Officials at Children's Hospital in Washington are investigating a sudden, unexplained increase in the number of children aged three years and younger who have died recently as the suspected victims of child abuse.
Four infants -- three from the Maryland and Virginia suburbs -- died as a result of injuries allegedly inflicted by their parents or other adults during a six-week period in November and December, according to hospitals records.
Alarmed by the sharp increase, hospital officials say no more than two such deaths had been reported annually since 1974.
The increase brought the total numberof such deaths to six in 1979.
"It's certainly a lot more homicides relating to child abuse than we usually see," said Dr. Daniel Ochsenschlager, head of the hospital's emergency room. "People should be aware that children are being beaten up."
Officials said there was a dramatic increase in the overall number of suspected child abuse victims brought to Children's Hospital in November, many of them from the suburbs.
The four infant deaths have been investigated by local police departments. Two of the victims were from Montgomery County, one was from Fairfax County; the other from the District.
Montgomery County police detective Charles Peters, who investigated the death of a 15-month-old girl as a result of a skull fracture, said "the deaths sound like a freaky coincidence."
Police and local hospital officials say they usually refer their more serious cases to Children's Hospital, 111 Michigan Ave. NW, because of the facility's national reputation.
But Children's Hospital officials say there has been no policy change that would have resulted in a sudden increase in referrals. And although officials say they see a slight increase in child abuse cases during the Christmas holiday period, they are baffled by the recent fatalities.
According to a study conducted by the hospital child abuse division at the request of Dr. Ochsenschlager, three of the four victims were female infants from the suburbs. All three were treated at local hospitals before being referred to Children's Hospital. All three died after two to four days in the intensive care ward, the study said.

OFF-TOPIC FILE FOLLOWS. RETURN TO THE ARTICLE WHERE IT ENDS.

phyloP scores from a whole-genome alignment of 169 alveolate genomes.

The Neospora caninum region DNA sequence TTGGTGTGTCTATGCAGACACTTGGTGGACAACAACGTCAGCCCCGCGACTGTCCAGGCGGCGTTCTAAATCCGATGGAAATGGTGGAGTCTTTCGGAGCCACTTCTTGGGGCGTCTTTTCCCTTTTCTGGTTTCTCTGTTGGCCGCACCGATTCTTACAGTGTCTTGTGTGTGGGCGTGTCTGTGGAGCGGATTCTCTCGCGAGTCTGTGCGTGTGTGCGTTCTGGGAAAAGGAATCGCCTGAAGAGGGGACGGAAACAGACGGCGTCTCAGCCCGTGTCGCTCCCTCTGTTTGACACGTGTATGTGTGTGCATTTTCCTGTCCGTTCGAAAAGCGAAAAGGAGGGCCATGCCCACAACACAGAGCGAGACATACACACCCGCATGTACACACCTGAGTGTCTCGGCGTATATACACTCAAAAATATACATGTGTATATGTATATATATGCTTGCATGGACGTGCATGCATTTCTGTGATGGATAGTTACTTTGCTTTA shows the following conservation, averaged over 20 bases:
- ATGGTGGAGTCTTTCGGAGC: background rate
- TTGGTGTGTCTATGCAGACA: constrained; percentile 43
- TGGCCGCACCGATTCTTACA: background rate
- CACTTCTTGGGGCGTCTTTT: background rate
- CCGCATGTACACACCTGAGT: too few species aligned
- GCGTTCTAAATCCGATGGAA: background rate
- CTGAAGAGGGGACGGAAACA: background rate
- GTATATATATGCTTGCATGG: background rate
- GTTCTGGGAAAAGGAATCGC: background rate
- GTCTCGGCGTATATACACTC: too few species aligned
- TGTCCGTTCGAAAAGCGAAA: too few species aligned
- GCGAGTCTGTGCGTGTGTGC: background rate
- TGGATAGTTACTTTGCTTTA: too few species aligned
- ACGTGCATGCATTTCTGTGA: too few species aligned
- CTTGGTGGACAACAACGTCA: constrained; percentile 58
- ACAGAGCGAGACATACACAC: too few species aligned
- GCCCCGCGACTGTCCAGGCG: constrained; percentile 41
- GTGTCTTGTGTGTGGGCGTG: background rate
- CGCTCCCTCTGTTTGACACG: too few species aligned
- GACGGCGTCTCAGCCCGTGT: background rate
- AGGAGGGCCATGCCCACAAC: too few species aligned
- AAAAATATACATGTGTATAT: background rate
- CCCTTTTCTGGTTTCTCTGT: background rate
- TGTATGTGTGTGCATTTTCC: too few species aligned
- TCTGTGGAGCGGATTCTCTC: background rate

The fourth victim was a baby boy who had ben identified previously by District police as a suspected abuse case, sources close to the investigation said.
The study, conducted by the hospital's Child Protection Center, identified the four victims as:
A 2-year-old girl from Montgomery County who died at Children's Hospital in early November as a result of a skull injury. Police investigators said the pathologist report concluded that the skull fracture was allegedly caused by a blow inflicted by another person. Although police said a criminal indictment was recommended in the case, a grand jury declined to press charges.
A 13-month-old girl from Fairfax died at the hospital later that month as a result of brain and eye injuries. Fairfax police say the case is still under investigation.
A 15-month-old girl from Montgomery County who died in late November as a result of a skull fracture. According to police, the case is still under investigation.
A 3-year-old boy from the District who died in December from head injuries. Although police had received reports several months earlier that the child was a suspected abuse case, they were unable to obtain enough information to press charges, sources said. The fatality is currently being investigated by District police.
Police and hospital officials said that several cases seemed unusual because there was no history of child abuse in the family.They were also surprised at the large percentages of cases from the suburbs.
"It doesn't appear to be a city thing any longer," said one official. "Is there a demographic change happening? A lot of the kids we were seeing were from the District. But we must keep in mind that one month's figures don't make a trend."
Children's Hospital officials said they had seen 18 abuse cases overall during the first week of this year. Cases of suspected child abuse brought to the hospital have doubled in the last four years. In November of 1978, for example, there were 28 victims of suspected abuse treated at the hospital's special unit. In November 1979, that figure had jumped to 58.
The hospital study also showed that the total number of allegedy abused infants during November -- including those who eventually died -- was approximately four times the figure normally recorded at the hospital.
All but one were female, the study said, and most were from the suburbs.
The youngest was a 6-week-old girl from Prince George's County who was taken to Children's Hospital in November with head injuries and human bites on her body, a hospital official said.